Ramez Qureshi

Stuart Merrill
The White Tomb: Selected Writing

Talisman House, Publishers, 1999, 182 pp., $16.95. [Order from SPD]

“The ‘Nineties’ tried your game/And died ...” Thus utters a well-wisher to Pound’s persona in his breakthrough “Mauberley” poem. The legendary 1890’s. The age of Mallarmé and Wilde. Of Symons and the early Yeats. The age of aesthetes and decadents, when symbolism and sonority were the guiding vectors in poetics. It was the age when the cult of art, no, Art, reigned supreme, the years when as Mario Praz had it, the “Romantic Agony” came to its culmination. It was the age of Pater’s sensibility of aesthetic religiosity, when he could write in Marius the Epicurean, “the products of the imagination must themselves be held to present the most perfect forms of life.” Wilde could irresponsibly conclude his preface to Dorian Gray by celebrating, “All art is quite useless.” Transport yourself back to the Paris of Verlaine. “The Mood,” as Frank Kermode put it, “is that of the violent Lautrec drawings of Guilbert and Jane Avril, of dancers calling themselves Grille d’Egout or La Goulue, of café-concerts with such names as Le Divan Japonais and prostitutes with such noms de guerre as Outamoro.” As Symons put it: “The art of knowing how to be/Part lewd, aesthetical in part/And fin-de-siècle essentially” was the attraction of the day. The game died. But it left us with a flood of literature after the drought since Victorianism and the American Renaissance, and would fertilize, through the influence of Laforgue on Eliot, de Goncourt on Pound — the center of Anglo-American modernism. Perhaps no one testified for the age so sincerely and succinctly as Stuart Merrill as he opens his “Credo”: “I believe Beauty is the condition of the perfect life, just as important as Virtue and Truth.”

Stuart Merrill? His name may not ring a bell. No, he is not as renowned as Wilde, Mallarmé, or Verlaine. Yet, Merrill, a bilingual American exile in France, was one of the most important writers of that fabled era, and Edward Foster of Talisman Press has just released a generous selection of his writings, The White Tomb, the first volume of Merrill’s work to appear in this country in over a century. Merrill had his champions; Rexroth wrote, “In the whole period, from Walt Whitman and Emily Dickinson to Edwin Arlington Robinson and Robert Frost, the greatest American poet is Stuart Merrill.” Mallarmé, a close friend, said to him, “such a poet you are, intuitive and exact.” Yet, when the time came for cruel canonizing attrition of that period, the likes of Edmund Wilson had Merrill forgotten. For anyone interested in the era of aesthetic exuberance, Foster’s volume is a godsend.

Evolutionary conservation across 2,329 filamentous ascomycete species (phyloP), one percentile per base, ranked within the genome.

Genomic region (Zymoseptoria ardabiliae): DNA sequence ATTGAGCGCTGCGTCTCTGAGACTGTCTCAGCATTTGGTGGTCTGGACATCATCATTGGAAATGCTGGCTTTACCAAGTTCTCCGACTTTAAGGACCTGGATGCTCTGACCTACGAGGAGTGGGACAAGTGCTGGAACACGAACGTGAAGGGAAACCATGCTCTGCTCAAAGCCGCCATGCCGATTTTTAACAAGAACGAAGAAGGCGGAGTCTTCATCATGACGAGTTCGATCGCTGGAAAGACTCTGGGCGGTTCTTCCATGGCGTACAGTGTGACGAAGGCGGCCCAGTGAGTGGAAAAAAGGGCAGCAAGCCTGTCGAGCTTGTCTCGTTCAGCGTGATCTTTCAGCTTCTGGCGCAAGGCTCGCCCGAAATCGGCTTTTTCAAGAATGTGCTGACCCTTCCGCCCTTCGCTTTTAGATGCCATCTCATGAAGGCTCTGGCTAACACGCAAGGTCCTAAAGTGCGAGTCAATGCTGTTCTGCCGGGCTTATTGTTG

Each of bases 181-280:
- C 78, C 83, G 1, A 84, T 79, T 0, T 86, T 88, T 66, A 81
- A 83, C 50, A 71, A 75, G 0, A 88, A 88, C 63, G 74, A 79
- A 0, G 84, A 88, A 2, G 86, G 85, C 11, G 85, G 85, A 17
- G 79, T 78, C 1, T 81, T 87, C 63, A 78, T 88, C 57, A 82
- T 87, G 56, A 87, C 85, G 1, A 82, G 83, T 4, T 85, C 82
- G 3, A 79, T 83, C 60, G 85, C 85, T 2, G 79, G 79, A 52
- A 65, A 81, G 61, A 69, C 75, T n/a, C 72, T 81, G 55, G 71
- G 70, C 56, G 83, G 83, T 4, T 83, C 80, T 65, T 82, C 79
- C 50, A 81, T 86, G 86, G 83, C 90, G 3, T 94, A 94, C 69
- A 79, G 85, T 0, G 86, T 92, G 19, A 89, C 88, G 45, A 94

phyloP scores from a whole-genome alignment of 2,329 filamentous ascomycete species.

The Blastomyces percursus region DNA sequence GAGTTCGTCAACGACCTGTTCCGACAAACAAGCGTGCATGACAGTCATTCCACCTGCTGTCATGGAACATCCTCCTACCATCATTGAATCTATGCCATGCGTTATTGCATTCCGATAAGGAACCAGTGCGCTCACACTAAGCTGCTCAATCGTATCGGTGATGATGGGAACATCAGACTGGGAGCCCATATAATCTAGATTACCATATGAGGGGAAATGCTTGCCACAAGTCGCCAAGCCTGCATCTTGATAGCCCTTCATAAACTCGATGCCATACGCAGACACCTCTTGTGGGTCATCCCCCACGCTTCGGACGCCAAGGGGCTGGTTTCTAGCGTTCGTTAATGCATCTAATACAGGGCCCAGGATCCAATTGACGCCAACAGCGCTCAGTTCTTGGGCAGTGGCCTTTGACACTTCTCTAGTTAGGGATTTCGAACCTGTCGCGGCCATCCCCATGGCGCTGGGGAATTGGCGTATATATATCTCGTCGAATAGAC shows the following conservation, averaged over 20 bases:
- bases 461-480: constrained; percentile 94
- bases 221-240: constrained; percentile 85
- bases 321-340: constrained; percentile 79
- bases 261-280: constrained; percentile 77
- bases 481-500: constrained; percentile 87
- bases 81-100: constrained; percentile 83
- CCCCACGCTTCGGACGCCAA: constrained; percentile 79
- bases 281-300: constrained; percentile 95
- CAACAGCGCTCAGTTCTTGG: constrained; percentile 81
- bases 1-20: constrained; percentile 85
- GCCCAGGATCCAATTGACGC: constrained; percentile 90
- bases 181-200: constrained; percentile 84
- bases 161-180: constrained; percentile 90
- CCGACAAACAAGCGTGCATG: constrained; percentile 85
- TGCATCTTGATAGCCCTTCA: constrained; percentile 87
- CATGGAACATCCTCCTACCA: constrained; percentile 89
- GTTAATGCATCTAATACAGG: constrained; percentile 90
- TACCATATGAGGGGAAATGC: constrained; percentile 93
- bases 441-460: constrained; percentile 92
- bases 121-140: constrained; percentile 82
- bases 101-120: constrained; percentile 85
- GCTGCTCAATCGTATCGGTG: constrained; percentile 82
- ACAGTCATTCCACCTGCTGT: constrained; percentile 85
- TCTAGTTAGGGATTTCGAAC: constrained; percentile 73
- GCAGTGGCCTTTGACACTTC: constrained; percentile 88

Who was this Merrill? Quite a specimen. Born to George and Emma Merrill as Stuart Fitzrandolph Merrill on August 1, 1863 in Hempstead, Long Island, Merrill grew up in a strictly conservative wealthy Protestant family. In 1866, his father received a diplomatic appointment to Paris, where Merrill would learn the French tongue, and live, for the next nineteen years. In Paris, Merrill’s school instructors included none the other than Mallarmé, his classmates included future noted fin-de-siècles Fontainas, Ghil, Mikhaël, Quillard, and Vanor — he grew up in literature, and ran a weekly journal, Le Fou, before returning to the States in 1884. Obeying his stern father’s wishes, Merrill attended law school, all the while continuing to write in both French and English, publishing his first book of poems, Les Gammes, in Paris, bringing him wide crititical acclaim in Europe. As his literary career took off he participated in radical political causes, siding with the anarchists in the famous Haymarket riots, for which his father disinherited him (his mother would support him financially throughout his life). Merrill put out Pastels in Prose in 1890, his only book ever to be published in America; it gave the states its first look at the exciting poetics of radical France. William Dean Howells was certainly not on native grounds when writing its introduction: “I do not know the history of the French Poem in Prose,” but predicted that the new form, among whose practitioners Merrill had included Baudelaire and Mallarmé, had “come to stay.” The book also included Chinese poetry, and Rexroth suggests Pound needed Merrill’s Gautier to write Cathay. The same year, Merrill left for Europe permanently. He had a partner, “Bob,” later a wife. He published several more books before his death of heart disease in 1915, including Les Fastes in 1891, Petits poems d’automne in 1895, and a collection of his work from 1887-1897. During his life his influence was transatlantic. He made Yeats and Symons known in France, Mallarmé and Verlaine known in America. A key member of Mallarmé’s inner circle, this self-described “poet of sonorities and splendors” partook equally with Wilde and company during the Bacchic revelry.